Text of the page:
Getting your teammates to understand their preferred working style, strengths, and blind spots will allow the team to maximize effectiveness. In addition, they also can't collaborate effectively with their coworkers if they're not aware of each other's work styles and what their combined strengths and caution areas are.
Be aware that Top Ten Percent Managers set the expectation that individual differences are welcome and that diversity improves the team's performance.
Cultivating an environment of transparency, awareness, and a willingness to work together sets the tone for each member to contribute to the team's success.
Through the utilization of people analytics, the team type is characterized to determine the strengths and blind spots at the team level so we can readjust the time to be more effective.
In addition, when the work to be done is compared against the team type, there is an additional set of strengths and blind spots that will provide the manager with insight into inherent gaps.
Did you ever wonder why some of what appear to be the most well-staffed teams with high levels of expertise fail? The team is unaware of its blind spots that prevent them from achieving their true potential.
Create your path to success – Step 3: Onboarding new team members
Good onboarding is essential not only to your team's success but also to new hire retention.
Two main components to focus on:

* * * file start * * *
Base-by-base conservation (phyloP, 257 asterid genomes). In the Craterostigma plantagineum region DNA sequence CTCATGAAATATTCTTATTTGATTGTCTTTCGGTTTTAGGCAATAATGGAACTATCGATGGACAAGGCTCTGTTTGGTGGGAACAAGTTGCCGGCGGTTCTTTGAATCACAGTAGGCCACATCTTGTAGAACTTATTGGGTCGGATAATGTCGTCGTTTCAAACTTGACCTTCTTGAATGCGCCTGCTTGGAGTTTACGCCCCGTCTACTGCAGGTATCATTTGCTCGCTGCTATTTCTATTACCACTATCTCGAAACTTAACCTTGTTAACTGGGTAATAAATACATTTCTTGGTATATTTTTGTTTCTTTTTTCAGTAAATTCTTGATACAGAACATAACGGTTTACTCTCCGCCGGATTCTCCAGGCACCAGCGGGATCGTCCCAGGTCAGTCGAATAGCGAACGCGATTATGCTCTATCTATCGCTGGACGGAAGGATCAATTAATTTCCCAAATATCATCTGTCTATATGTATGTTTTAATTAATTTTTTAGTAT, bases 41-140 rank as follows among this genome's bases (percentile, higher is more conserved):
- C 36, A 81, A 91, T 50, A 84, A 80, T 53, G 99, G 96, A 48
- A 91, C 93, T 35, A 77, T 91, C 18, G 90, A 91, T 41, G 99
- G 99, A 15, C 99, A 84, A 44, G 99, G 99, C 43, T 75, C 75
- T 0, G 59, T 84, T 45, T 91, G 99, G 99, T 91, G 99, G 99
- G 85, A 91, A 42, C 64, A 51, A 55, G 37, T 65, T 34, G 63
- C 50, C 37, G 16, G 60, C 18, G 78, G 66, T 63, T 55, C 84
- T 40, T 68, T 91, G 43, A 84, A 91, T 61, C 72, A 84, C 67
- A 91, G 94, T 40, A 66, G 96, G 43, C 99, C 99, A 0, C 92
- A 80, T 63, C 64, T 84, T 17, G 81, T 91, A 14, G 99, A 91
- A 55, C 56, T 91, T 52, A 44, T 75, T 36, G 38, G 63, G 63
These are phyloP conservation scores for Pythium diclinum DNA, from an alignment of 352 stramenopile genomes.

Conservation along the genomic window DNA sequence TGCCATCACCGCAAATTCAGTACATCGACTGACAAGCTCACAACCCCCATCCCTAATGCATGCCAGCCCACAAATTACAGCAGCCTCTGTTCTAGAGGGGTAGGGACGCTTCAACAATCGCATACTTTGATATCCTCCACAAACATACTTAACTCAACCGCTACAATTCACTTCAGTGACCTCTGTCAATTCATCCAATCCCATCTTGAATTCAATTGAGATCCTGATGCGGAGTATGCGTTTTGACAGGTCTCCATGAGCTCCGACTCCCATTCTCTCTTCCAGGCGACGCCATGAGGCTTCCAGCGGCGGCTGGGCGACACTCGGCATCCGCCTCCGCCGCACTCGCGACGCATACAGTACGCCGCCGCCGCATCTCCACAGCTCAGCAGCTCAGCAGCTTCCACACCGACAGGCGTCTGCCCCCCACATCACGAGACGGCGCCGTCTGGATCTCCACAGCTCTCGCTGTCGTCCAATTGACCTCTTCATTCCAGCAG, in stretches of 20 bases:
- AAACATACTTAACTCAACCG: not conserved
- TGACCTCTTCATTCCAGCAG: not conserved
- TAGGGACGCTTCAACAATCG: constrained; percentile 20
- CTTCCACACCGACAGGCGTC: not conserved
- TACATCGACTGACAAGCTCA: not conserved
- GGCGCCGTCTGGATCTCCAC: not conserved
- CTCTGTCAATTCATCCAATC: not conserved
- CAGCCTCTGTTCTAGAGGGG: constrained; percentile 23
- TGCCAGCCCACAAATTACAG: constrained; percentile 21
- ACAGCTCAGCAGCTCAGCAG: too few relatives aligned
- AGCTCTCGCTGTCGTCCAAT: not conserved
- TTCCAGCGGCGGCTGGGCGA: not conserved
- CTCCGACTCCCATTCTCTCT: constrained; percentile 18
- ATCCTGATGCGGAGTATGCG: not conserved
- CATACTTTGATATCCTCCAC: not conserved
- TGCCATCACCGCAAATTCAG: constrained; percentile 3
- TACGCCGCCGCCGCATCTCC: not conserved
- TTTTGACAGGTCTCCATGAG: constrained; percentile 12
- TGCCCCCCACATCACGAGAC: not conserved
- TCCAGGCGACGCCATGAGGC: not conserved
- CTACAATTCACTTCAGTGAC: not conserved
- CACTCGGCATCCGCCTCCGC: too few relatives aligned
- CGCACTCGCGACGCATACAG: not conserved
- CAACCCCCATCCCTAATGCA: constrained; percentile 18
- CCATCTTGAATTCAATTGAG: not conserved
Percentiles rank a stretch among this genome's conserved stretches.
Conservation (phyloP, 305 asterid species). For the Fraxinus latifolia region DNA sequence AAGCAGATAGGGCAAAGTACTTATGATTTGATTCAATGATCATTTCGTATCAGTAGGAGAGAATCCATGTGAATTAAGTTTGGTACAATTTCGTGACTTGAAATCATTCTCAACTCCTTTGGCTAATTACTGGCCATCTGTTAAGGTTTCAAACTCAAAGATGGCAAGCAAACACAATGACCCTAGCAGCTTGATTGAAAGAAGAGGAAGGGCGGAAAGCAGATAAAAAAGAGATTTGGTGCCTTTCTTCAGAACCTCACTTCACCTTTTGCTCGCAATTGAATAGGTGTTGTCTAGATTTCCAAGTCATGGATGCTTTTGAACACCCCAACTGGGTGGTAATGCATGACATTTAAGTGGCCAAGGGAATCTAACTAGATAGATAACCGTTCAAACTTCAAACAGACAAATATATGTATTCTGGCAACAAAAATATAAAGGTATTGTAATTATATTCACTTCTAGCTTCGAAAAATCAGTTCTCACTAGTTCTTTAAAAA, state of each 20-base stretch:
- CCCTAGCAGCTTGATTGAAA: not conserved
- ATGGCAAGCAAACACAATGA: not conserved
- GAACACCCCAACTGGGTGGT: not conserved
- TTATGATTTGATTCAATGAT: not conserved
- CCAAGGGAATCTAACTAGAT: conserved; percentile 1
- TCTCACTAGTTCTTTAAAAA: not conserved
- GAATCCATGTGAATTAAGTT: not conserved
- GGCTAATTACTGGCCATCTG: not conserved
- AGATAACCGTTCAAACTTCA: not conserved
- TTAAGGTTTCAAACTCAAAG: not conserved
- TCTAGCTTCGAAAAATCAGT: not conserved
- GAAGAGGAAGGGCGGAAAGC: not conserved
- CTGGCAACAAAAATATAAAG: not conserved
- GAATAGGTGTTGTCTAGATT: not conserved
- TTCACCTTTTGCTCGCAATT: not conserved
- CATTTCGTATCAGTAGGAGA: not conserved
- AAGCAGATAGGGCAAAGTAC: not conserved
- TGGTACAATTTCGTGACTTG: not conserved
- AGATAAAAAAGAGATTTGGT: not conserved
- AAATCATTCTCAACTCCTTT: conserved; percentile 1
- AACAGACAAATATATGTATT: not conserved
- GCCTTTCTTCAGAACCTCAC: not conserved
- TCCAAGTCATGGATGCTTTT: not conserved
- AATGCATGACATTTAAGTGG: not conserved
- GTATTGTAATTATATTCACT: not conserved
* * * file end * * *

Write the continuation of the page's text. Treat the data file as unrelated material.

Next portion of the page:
- Getting your new hire up to speed quickly
- Integrating them into your team
It is essential to recognize your new hire's attributes and potential blind spots to determine how you get them up to speed and integrated into the team.
Does the new hire want a general overview and independently get up to speed? Or does the new hire wish to have someone bring them through a very structured onboarding process?
An effective way to integrate new hires into the team is to schedule a series of one-on-one meetings with each team member.
Become a Top Ten Percent Manager
A manager's job is a huge responsibility, and you have gained the trust of your organization to fulfill this role. It used to be that being a manager just meant supervising your subordinates while they completed their work. Today, the manager role is much more than that.
Managers today drive employee performance and engagement. They are also expected to inspire, encourage, and motivate teams.